Once you know your needs and restrictions and have defined the type of housing that you want it is time to search and apply for the house and the funding.
It can be a juggle getting the timing right as sometimes you need the housing first to apply for the funding and sometimes you need the funding to apply for the house.
Providers and Real Estate agents are aware of this juggle so the best thing to do is be honest and keep them up to date with where you are at.
When it's time to search and apply for funding, here are the options:
The NDIS funding includes 4 disability housing options:
SDA is the specialised building you live in.
- SIL is the supports you receive from people paid to help you live independently in your house.
- CORE is supports that can be used in the house or in the community ‘flexibly’.
- ILO is funding to find, create and manage a specialised housing arrangement.
1. SDA – Specialist Disability Accommodation
If the design of a house could make you more independent or safer then SDA may be for you.
How can I apply for SDA?
- You need a Housing Goal - Include housing goal in NDIS plan
- Create a Housing Plan including housing needs. This will usually be done by your Support Coordinator and an Occupational Therapist (or by yourself and any Allied Health professional that helps you).
- Send this to NDIA and they will assess if you need SDA funding.
If you do they will fit you into one of four ‘Design Standards’ (below) which defines your SDA level. Your SDA level is yours for life, you do not need to reapply unless you want the level reassessed.
4 ‘Design Standards'
- Improved Liveability - Basic physical needs such as wider doors or luminous contrasts
- Fully Accessible - Physical needs such as wheelchair access to the bathroom and kitchen.
- High Physical Support - Higher physical needs such as ceiling hoists and communicative technology.
- Robust - Behaviour resilient with strong walls, lines of sight and retreat areas for staff and persons.
TIP: Read Valid’s Top 10 Things to Know About SDA (Plain English Guide – also explains SIL)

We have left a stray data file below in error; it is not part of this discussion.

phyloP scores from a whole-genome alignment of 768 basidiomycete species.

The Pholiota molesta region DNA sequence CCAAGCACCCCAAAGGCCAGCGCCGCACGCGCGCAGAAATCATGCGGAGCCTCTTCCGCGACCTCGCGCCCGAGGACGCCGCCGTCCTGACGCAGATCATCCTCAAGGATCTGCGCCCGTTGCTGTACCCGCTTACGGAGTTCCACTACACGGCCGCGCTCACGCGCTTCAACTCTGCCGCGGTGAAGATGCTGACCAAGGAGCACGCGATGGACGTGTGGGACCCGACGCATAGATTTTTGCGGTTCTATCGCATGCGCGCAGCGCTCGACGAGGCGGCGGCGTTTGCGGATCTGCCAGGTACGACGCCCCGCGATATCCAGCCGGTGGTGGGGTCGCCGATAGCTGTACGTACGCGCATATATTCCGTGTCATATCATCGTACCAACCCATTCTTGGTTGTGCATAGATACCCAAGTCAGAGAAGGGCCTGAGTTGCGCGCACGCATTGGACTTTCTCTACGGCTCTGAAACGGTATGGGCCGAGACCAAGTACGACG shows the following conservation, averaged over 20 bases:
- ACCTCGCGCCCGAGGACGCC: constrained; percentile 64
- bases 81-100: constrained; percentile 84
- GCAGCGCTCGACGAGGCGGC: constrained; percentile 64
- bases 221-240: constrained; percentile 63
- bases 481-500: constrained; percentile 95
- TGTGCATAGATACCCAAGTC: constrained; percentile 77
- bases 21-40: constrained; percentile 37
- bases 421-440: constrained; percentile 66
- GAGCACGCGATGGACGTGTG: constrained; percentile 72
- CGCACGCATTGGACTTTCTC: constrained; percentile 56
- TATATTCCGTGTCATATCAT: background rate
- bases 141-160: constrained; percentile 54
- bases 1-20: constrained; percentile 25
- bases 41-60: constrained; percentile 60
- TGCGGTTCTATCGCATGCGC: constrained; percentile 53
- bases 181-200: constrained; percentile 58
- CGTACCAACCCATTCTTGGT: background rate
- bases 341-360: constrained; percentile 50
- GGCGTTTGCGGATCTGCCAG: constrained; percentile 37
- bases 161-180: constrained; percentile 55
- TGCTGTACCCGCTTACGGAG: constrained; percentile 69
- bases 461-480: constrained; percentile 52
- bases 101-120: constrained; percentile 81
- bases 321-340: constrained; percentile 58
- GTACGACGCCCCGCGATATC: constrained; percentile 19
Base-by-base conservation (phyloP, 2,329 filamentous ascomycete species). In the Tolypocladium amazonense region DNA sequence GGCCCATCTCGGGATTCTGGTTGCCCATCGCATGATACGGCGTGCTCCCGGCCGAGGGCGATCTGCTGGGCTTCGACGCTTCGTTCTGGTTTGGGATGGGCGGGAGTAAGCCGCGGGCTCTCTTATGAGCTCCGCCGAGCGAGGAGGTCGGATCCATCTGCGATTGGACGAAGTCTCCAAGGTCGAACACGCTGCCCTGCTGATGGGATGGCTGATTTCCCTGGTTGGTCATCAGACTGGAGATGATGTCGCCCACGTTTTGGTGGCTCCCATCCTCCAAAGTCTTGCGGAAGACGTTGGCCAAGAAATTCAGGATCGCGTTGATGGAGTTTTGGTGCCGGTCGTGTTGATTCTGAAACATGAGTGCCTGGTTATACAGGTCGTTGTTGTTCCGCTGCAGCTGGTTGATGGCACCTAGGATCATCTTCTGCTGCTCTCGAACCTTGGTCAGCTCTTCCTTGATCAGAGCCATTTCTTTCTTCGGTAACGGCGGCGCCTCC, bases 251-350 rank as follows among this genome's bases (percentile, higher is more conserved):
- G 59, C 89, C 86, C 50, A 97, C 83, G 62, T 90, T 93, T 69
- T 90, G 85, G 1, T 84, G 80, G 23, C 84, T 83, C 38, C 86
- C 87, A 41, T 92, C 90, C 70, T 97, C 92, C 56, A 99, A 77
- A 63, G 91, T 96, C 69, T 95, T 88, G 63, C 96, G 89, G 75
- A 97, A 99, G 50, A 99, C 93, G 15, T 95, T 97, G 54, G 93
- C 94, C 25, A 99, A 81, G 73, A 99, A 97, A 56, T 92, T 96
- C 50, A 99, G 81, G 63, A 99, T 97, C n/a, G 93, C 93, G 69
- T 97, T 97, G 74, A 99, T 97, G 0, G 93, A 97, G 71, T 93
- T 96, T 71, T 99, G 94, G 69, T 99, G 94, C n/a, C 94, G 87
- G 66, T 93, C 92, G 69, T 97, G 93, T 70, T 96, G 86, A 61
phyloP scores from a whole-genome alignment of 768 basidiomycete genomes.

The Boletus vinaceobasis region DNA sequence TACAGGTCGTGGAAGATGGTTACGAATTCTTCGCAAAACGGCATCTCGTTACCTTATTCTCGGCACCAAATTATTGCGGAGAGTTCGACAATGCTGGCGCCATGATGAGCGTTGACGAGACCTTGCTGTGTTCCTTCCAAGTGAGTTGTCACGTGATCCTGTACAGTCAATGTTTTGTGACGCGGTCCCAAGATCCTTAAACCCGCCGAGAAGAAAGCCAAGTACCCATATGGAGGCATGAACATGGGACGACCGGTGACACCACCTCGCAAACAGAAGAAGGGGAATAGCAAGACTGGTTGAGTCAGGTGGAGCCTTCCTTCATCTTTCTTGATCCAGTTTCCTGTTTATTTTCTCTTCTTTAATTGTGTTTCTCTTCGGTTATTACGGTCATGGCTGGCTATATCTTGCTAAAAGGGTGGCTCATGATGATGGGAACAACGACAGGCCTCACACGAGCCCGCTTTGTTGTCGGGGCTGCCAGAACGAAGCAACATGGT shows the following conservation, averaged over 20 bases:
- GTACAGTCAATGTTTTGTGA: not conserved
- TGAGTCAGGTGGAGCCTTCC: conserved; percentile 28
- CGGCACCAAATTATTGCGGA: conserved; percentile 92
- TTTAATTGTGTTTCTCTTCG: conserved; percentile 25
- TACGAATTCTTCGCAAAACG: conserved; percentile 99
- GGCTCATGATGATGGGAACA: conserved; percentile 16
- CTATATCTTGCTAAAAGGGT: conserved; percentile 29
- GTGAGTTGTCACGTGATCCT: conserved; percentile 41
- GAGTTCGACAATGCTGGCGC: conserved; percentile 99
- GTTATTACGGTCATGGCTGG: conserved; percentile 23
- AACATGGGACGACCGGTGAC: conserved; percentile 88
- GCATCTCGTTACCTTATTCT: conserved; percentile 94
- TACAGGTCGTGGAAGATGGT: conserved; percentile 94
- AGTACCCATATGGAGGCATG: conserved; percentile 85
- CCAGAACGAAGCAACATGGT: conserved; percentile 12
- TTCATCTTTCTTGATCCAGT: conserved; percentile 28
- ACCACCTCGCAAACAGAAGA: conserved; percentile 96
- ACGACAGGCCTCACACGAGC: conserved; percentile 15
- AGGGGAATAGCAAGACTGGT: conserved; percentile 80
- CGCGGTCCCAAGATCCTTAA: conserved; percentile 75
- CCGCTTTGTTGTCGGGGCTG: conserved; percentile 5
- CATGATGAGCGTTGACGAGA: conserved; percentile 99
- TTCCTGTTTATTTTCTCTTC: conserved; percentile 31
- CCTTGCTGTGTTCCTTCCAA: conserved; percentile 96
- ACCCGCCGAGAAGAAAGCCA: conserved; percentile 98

2. SIL - Supported Independent Living
The intent of SIL is to support participants to improve their capacity for independent living, rather than provide day-to-day activities for the participant.
It is generally for 24/7 care in a house where care is shared amongst the housemates.
If you are unhappy with the SIL provider you can change at any time. This is tricky if you are in a share house and the SIL provider is shared amongst you all.
Some rental agreements lock a SIL provider into the contract so you may not be able to change until the contract expires.
How can I apply for SIL?
You need a Housing Goal - Include housing goal in your NDIS plan
Provide reports and assessments to NDIA to show supports required to assist in achieving your independent living goal
SIL will be included in your plan as Quote Pending (if approved)
SIL provider (an organisation that offers SIL) quotes their services after you have found the house you want to live in.
This is sent directly to NDIA who, if approved, will add the funding to your NDIS plan but will pay and liaise directly with the SIL provider.
This includes supports that enable NDIS participants to complete activities of daily living and enable participants to work towards their goals and meet their objectives.
Transport and assistance with household tasks are examples of core supports.
TIP: Read the NDIS Booklet 3 (page 6) for and explanation of CORE
4. ILO - Individual Living Options:
These are living arrangements that focus on the individual. They include Living Alone, Co-Residency, Host Arrangements and Living Together options. They are an alternative to group home services. The packages are tailored and flexible and closely monitored.
To get an ILO you would use an ILO provider to help you define what you want then find and create it. The ILO provider would create a quote which you would then email to NDIS for review.